Think of an awful teacher.
I’ll bet most people reading this had a specific memory pop instantly into their head. Some experiences with teachers are awful because of something they personally did – like the teacher that told me to stop reading New Scientist or I would never have any friends. But some teachers seem like perfectly nice people that just aren’t very good at their job.
I was afraid of becoming one of those teachers. No, I was afraid of being one of those teachers. That there was some essential quality called “Good at Teaching”, and if you didn’t have that innate spark you would suck forever.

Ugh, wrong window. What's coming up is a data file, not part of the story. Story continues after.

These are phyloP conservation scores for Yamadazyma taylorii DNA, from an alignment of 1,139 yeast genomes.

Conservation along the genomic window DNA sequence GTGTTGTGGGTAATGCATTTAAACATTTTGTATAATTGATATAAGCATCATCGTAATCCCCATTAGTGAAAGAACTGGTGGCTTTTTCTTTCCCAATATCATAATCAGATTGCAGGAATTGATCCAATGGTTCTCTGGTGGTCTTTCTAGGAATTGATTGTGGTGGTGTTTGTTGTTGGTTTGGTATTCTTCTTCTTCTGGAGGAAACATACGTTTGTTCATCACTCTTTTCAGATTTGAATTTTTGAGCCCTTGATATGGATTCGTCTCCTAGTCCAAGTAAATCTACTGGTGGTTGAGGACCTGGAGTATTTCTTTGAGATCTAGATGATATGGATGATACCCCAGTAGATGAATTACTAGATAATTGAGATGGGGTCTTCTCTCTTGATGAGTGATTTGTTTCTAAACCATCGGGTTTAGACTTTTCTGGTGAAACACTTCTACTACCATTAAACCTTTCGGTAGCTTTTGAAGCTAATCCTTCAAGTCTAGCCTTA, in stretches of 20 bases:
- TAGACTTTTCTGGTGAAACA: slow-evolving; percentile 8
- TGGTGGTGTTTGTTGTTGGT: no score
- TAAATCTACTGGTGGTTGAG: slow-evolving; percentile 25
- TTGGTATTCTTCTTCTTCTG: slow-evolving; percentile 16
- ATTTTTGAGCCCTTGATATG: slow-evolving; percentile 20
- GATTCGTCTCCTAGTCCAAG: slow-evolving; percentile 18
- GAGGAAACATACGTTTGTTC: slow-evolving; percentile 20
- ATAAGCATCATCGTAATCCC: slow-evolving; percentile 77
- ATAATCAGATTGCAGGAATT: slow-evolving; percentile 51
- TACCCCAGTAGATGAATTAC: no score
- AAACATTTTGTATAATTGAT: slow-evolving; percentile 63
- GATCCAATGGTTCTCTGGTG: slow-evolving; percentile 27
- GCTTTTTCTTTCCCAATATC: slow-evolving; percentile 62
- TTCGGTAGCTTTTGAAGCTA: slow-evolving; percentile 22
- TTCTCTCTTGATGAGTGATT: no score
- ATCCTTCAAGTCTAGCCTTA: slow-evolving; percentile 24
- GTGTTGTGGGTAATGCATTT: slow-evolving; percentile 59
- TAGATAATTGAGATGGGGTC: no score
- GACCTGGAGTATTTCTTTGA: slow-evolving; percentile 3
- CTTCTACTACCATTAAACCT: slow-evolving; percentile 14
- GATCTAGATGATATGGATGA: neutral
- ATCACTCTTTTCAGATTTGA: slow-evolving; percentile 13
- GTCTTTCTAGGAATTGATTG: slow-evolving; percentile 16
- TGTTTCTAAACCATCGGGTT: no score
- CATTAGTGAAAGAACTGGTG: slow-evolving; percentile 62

Thankfully, over the last few years I have been able to recognise this perspective for what it is: a) a classic case of ex-gifted child perfectionism, and b) totally unrealistic. We all have within us the potential for growth and improvement. We just have to learn to take it.
So when I start teaching, I will be a flawed and imperfect teacher. I will make mistakes. I will fail to manage my classroom for every minute of every lesson. I will confuse my students, and bore them, and make them think I am an idiot. But that will not be all that I am. I will also nurture, engage and inspire. And every minute of every day will be an opportunity to improve. And that’s what my blog’s tag line is supposed to remind me of.